13  tions of employment, grievances, labor disputes, or other matters  inci-
    14  dental to the employment relationship. For the purposes of this section,
    15  each  local,  parent  national or parent international organization of a
    16  statewide labor organization, and each  statewide  federation  receiving
    17  dues from subsidiary labor organizations, shall be considered a separate
    18  labor  organization.
    19    (d)  "Prior  express consent" for a call means that the purpose of the
    20  call must be closely related to the  purpose  for  which  the  telephone
    21  number was originally provided by the called party.
    22    2. (a) It shall be unlawful for any person or entity to make any robo-
    23  call  other  than  a  call  made for emergency purposes or made with the
    24  prior express consent of the called party, to any telephone number owned
    25  by a person or entity in the state. A customer's prior  express  consent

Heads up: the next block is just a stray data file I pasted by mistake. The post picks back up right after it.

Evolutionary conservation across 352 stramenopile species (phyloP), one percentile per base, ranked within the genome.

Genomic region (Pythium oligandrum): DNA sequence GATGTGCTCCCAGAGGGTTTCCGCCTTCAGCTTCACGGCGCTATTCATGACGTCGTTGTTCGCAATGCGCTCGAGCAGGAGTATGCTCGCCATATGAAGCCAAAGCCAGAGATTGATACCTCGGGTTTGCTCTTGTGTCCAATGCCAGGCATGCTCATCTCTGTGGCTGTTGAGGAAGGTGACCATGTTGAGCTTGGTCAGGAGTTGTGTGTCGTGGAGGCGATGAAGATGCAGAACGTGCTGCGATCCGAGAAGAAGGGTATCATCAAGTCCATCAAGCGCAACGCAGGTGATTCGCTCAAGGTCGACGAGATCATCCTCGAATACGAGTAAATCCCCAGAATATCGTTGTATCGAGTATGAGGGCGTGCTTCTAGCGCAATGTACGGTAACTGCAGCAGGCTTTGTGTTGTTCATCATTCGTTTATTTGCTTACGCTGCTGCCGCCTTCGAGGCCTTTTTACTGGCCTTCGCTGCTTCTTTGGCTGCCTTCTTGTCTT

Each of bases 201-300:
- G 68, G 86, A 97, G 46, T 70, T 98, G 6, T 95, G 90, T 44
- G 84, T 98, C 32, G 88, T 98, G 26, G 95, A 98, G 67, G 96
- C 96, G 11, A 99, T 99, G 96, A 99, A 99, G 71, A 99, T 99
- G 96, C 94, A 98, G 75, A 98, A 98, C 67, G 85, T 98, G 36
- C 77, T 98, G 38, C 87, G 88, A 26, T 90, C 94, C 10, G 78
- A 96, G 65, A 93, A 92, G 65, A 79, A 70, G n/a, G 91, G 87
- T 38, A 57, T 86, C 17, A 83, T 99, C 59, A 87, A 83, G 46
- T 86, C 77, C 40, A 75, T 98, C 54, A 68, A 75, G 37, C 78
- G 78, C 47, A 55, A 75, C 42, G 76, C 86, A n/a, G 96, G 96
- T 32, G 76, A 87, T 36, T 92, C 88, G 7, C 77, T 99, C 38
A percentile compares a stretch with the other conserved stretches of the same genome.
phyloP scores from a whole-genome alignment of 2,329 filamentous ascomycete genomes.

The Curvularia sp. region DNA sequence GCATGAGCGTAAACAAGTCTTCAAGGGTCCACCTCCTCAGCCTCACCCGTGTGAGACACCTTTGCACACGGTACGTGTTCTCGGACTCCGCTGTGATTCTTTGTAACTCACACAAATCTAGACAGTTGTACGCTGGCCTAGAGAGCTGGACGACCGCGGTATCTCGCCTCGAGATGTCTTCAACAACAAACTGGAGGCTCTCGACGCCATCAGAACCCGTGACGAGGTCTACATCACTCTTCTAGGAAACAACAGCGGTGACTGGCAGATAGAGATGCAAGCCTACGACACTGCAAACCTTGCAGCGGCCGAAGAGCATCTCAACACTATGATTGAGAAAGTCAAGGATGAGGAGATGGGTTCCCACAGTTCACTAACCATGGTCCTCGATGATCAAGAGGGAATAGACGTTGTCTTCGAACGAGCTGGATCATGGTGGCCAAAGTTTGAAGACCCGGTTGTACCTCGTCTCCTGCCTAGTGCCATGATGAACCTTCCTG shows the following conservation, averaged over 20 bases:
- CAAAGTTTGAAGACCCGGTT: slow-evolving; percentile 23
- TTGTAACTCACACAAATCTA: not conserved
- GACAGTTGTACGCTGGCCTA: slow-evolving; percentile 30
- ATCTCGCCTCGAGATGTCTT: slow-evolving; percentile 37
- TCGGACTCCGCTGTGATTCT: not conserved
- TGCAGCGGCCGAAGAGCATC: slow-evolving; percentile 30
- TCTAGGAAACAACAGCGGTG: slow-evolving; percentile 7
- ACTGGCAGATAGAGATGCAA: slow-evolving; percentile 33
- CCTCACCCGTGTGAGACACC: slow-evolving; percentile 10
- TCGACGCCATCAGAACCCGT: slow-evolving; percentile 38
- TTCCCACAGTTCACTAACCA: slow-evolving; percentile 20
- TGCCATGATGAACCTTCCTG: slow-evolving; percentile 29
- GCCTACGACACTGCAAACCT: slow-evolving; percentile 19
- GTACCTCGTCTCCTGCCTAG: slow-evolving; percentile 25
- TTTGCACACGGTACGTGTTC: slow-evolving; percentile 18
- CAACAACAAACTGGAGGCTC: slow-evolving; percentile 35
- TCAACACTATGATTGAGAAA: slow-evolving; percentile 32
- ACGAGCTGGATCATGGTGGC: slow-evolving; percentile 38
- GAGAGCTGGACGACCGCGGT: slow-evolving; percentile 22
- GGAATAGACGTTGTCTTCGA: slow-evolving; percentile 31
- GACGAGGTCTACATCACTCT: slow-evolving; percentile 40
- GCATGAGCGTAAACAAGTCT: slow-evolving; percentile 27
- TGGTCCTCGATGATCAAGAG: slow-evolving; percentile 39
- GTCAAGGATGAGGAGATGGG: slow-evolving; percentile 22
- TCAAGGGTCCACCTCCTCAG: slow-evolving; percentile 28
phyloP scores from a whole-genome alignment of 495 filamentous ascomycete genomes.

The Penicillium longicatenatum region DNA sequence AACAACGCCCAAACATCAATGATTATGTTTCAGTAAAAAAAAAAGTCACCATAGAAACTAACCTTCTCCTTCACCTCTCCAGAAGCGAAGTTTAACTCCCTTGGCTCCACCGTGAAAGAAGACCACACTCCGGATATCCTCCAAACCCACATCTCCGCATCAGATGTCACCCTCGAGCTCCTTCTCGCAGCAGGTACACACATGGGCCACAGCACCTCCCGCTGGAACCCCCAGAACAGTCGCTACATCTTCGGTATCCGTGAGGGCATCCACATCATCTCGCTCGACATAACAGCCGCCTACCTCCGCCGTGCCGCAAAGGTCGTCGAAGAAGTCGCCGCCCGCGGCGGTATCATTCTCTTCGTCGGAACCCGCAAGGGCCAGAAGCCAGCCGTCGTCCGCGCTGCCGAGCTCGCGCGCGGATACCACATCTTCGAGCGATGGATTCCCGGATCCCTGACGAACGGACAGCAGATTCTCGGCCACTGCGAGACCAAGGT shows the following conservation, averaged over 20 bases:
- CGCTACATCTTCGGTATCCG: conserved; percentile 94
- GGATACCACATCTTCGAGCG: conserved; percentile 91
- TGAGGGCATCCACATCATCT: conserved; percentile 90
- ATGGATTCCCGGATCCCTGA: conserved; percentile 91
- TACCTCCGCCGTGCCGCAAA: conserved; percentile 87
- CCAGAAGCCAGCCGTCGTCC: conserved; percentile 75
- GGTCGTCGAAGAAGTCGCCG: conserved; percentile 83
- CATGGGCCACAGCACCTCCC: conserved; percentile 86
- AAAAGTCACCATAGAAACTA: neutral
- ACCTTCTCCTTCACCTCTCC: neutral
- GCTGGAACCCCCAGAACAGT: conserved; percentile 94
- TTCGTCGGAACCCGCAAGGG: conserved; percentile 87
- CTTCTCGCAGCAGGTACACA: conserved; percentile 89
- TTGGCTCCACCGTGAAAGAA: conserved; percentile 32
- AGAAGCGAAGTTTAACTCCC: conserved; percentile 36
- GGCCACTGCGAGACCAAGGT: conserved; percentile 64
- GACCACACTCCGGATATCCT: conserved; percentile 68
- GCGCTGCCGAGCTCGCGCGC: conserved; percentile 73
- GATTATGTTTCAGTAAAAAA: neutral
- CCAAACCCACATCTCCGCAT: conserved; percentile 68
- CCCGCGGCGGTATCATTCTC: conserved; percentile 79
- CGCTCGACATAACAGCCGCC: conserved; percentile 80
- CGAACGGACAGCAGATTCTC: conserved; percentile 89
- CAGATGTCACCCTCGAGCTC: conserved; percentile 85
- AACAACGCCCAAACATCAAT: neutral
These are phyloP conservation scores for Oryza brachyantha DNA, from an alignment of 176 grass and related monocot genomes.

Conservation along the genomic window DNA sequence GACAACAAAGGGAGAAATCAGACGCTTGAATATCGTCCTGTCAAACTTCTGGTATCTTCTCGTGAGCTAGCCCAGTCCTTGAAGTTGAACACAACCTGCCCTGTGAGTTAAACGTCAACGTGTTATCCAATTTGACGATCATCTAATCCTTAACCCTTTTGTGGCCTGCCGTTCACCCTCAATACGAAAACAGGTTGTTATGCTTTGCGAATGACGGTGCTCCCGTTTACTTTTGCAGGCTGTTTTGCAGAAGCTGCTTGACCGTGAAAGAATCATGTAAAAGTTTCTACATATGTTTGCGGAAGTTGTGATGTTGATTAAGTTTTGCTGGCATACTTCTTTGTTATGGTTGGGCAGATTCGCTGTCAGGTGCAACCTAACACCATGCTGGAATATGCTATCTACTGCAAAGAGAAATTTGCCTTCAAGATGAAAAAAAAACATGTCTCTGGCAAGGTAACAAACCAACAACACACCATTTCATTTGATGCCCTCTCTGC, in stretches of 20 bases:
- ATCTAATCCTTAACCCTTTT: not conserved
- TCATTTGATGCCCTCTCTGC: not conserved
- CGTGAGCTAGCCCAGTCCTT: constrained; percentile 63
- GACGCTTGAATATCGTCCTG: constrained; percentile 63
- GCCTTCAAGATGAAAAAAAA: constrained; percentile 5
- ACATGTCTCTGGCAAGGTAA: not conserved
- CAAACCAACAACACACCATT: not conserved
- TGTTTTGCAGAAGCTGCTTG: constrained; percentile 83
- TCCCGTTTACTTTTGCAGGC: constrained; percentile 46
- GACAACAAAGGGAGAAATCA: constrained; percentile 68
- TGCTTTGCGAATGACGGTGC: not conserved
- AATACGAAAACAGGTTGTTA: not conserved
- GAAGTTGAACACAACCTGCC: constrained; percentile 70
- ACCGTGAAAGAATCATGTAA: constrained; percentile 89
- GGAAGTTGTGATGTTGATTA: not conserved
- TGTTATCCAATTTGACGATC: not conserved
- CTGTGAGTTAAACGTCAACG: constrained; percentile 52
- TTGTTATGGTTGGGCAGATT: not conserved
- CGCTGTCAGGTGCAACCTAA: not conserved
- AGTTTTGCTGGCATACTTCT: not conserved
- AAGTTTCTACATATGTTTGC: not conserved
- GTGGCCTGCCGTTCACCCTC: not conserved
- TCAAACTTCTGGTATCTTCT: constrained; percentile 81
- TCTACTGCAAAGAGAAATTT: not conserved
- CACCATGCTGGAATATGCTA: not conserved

26  can  be  revoked  by  the customer at any time in any reasonable manner,
    27  regardless of the context in which the owner or user  of  the  telephone
    28  provided consent.
    29    (b)  The  commission  shall  prescribe  regulations  to  implement the
    30  provisions of this subdivision, and may exempt from the requirements  of
    31  this  subdivision,  subject  to  such  conditions  as the commission may
    32  prescribe, calls made to a residential telephone line that are not  made
    33  for a commercial purpose.
    34    (c)  The  provisions  of  paragraph  (a) of this subdivision shall not
    35  apply to any communications made by a labor organization, or by  a  non-
    36  profit organization which is  federally tax-exempt pursuant to 26 U.S.C.
    37  501(c),  to  such  organization's  members  or to the households of such
    38  members.